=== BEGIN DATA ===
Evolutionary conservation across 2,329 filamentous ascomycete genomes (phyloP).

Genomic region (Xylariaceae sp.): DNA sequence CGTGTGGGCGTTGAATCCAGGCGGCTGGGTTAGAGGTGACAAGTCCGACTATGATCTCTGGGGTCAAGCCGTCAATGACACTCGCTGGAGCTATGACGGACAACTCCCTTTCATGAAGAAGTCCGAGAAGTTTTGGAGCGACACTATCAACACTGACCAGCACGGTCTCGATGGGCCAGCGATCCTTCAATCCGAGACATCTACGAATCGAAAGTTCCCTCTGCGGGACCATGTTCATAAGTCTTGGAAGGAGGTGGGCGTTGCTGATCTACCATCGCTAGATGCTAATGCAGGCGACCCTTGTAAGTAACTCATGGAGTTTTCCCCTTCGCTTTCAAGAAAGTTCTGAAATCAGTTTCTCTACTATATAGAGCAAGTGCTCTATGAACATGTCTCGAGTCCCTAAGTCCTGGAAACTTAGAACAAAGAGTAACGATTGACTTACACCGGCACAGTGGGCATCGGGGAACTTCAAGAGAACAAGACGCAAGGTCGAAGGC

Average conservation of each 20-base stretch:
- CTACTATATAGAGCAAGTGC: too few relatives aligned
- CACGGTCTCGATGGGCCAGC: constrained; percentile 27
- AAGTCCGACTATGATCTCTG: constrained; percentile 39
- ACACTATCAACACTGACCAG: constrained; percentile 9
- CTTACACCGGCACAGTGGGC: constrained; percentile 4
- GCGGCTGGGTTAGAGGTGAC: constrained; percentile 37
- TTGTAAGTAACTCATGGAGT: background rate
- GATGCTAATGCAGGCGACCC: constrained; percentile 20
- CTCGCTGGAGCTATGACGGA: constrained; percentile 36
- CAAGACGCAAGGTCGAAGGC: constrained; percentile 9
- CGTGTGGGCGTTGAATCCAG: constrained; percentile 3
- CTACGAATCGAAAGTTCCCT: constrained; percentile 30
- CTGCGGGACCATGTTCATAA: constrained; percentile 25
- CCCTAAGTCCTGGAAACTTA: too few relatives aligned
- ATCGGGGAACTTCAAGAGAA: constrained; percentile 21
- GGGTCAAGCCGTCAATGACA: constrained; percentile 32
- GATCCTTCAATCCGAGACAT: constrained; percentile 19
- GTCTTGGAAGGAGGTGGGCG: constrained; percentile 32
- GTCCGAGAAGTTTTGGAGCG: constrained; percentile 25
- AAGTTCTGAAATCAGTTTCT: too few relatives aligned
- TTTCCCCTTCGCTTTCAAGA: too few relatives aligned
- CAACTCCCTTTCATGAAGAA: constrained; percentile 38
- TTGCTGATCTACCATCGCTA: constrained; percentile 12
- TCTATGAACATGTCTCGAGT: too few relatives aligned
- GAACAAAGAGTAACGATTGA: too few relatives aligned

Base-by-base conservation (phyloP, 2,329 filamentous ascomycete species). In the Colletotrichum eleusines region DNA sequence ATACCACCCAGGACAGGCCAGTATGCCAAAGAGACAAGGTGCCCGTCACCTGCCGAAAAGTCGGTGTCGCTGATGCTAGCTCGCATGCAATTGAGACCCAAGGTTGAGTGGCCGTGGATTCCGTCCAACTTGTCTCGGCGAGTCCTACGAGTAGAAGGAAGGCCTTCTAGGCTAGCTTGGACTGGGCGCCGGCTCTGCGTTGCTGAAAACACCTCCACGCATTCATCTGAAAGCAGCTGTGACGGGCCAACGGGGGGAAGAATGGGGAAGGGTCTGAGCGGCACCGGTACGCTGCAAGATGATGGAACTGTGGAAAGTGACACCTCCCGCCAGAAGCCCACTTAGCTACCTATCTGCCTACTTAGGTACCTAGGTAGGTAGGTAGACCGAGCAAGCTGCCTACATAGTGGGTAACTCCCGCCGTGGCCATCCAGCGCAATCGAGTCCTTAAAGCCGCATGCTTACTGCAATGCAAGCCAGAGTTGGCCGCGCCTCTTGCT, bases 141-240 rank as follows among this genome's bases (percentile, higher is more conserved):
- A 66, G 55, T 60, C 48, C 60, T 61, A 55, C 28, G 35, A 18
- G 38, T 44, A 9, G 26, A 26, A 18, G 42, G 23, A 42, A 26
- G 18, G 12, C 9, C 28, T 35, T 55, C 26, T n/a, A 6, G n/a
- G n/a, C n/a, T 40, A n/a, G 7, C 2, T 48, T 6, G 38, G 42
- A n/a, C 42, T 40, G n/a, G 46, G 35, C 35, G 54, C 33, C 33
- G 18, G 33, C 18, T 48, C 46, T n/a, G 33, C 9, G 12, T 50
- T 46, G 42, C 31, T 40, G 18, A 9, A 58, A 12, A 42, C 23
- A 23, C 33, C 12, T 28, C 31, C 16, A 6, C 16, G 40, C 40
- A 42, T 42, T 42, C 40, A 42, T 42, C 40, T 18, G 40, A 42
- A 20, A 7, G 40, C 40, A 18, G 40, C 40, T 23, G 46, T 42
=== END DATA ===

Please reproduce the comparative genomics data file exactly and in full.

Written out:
Evolutionary conservation across 2,329 filamentous ascomycete genomes (phyloP).

Genomic region (Xylariaceae sp.): DNA sequence CGTGTGGGCGTTGAATCCAGGCGGCTGGGTTAGAGGTGACAAGTCCGACTATGATCTCTGGGGTCAAGCCGTCAATGACACTCGCTGGAGCTATGACGGACAACTCCCTTTCATGAAGAAGTCCGAGAAGTTTTGGAGCGACACTATCAACACTGACCAGCACGGTCTCGATGGGCCAGCGATCCTTCAATCCGAGACATCTACGAATCGAAAGTTCCCTCTGCGGGACCATGTTCATAAGTCTTGGAAGGAGGTGGGCGTTGCTGATCTACCATCGCTAGATGCTAATGCAGGCGACCCTTGTAAGTAACTCATGGAGTTTTCCCCTTCGCTTTCAAGAAAGTTCTGAAATCAGTTTCTCTACTATATAGAGCAAGTGCTCTATGAACATGTCTCGAGTCCCTAAGTCCTGGAAACTTAGAACAAAGAGTAACGATTGACTTACACCGGCACAGTGGGCATCGGGGAACTTCAAGAGAACAAGACGCAAGGTCGAAGGC

Average conservation of each 20-base stretch:
- CTACTATATAGAGCAAGTGC: too few relatives aligned
- CACGGTCTCGATGGGCCAGC: constrained; percentile 27
- AAGTCCGACTATGATCTCTG: constrained; percentile 39
- ACACTATCAACACTGACCAG: constrained; percentile 9
- CTTACACCGGCACAGTGGGC: constrained; percentile 4
- GCGGCTGGGTTAGAGGTGAC: constrained; percentile 37
- TTGTAAGTAACTCATGGAGT: background rate
- GATGCTAATGCAGGCGACCC: constrained; percentile 20
- CTCGCTGGAGCTATGACGGA: constrained; percentile 36
- CAAGACGCAAGGTCGAAGGC: constrained; percentile 9
- CGTGTGGGCGTTGAATCCAG: constrained; percentile 3
- CTACGAATCGAAAGTTCCCT: constrained; percentile 30
- CTGCGGGACCATGTTCATAA: constrained; percentile 25
- CCCTAAGTCCTGGAAACTTA: too few relatives aligned
- ATCGGGGAACTTCAAGAGAA: constrained; percentile 21
- GGGTCAAGCCGTCAATGACA: constrained; percentile 32
- GATCCTTCAATCCGAGACAT: constrained; percentile 19
- GTCTTGGAAGGAGGTGGGCG: constrained; percentile 32
- GTCCGAGAAGTTTTGGAGCG: constrained; percentile 25
- AAGTTCTGAAATCAGTTTCT: too few relatives aligned
- TTTCCCCTTCGCTTTCAAGA: too few relatives aligned
- CAACTCCCTTTCATGAAGAA: constrained; percentile 38
- TTGCTGATCTACCATCGCTA: constrained; percentile 12
- TCTATGAACATGTCTCGAGT: too few relatives aligned
- GAACAAAGAGTAACGATTGA: too few relatives aligned

Base-by-base conservation (phyloP, 2,329 filamentous ascomycete species). In the Colletotrichum eleusines region DNA sequence ATACCACCCAGGACAGGCCAGTATGCCAAAGAGACAAGGTGCCCGTCACCTGCCGAAAAGTCGGTGTCGCTGATGCTAGCTCGCATGCAATTGAGACCCAAGGTTGAGTGGCCGTGGATTCCGTCCAACTTGTCTCGGCGAGTCCTACGAGTAGAAGGAAGGCCTTCTAGGCTAGCTTGGACTGGGCGCCGGCTCTGCGTTGCTGAAAACACCTCCACGCATTCATCTGAAAGCAGCTGTGACGGGCCAACGGGGGGAAGAATGGGGAAGGGTCTGAGCGGCACCGGTACGCTGCAAGATGATGGAACTGTGGAAAGTGACACCTCCCGCCAGAAGCCCACTTAGCTACCTATCTGCCTACTTAGGTACCTAGGTAGGTAGGTAGACCGAGCAAGCTGCCTACATAGTGGGTAACTCCCGCCGTGGCCATCCAGCGCAATCGAGTCCTTAAAGCCGCATGCTTACTGCAATGCAAGCCAGAGTTGGCCGCGCCTCTTGCT, bases 141-240 rank as follows among this genome's bases (percentile, higher is more conserved):
- A 66, G 55, T 60, C 48, C 60, T 61, A 55, C 28, G 35, A 18
- G 38, T 44, A 9, G 26, A 26, A 18, G 42, G 23, A 42, A 26
- G 18, G 12, C 9, C 28, T 35, T 55, C 26, T n/a, A 6, G n/a
- G n/a, C n/a, T 40, A n/a, G 7, C 2, T 48, T 6, G 38, G 42
- A n/a, C 42, T 40, G n/a, G 46, G 35, C 35, G 54, C 33, C 33
- G 18, G 33, C 18, T 48, C 46, T n/a, G 33, C 9, G 12, T 50
- T 46, G 42, C 31, T 40, G 18, A 9, A 58, A 12, A 42, C 23
- A 23, C 33, C 12, T 28, C 31, C 16, A 6, C 16, G 40, C 40
- A 42, T 42, T 42, C 40, A 42, T 42, C 40, T 18, G 40, A 42
- A 20, A 7, G 40, C 40, A 18, G 40, C 40, T 23, G 46, T 42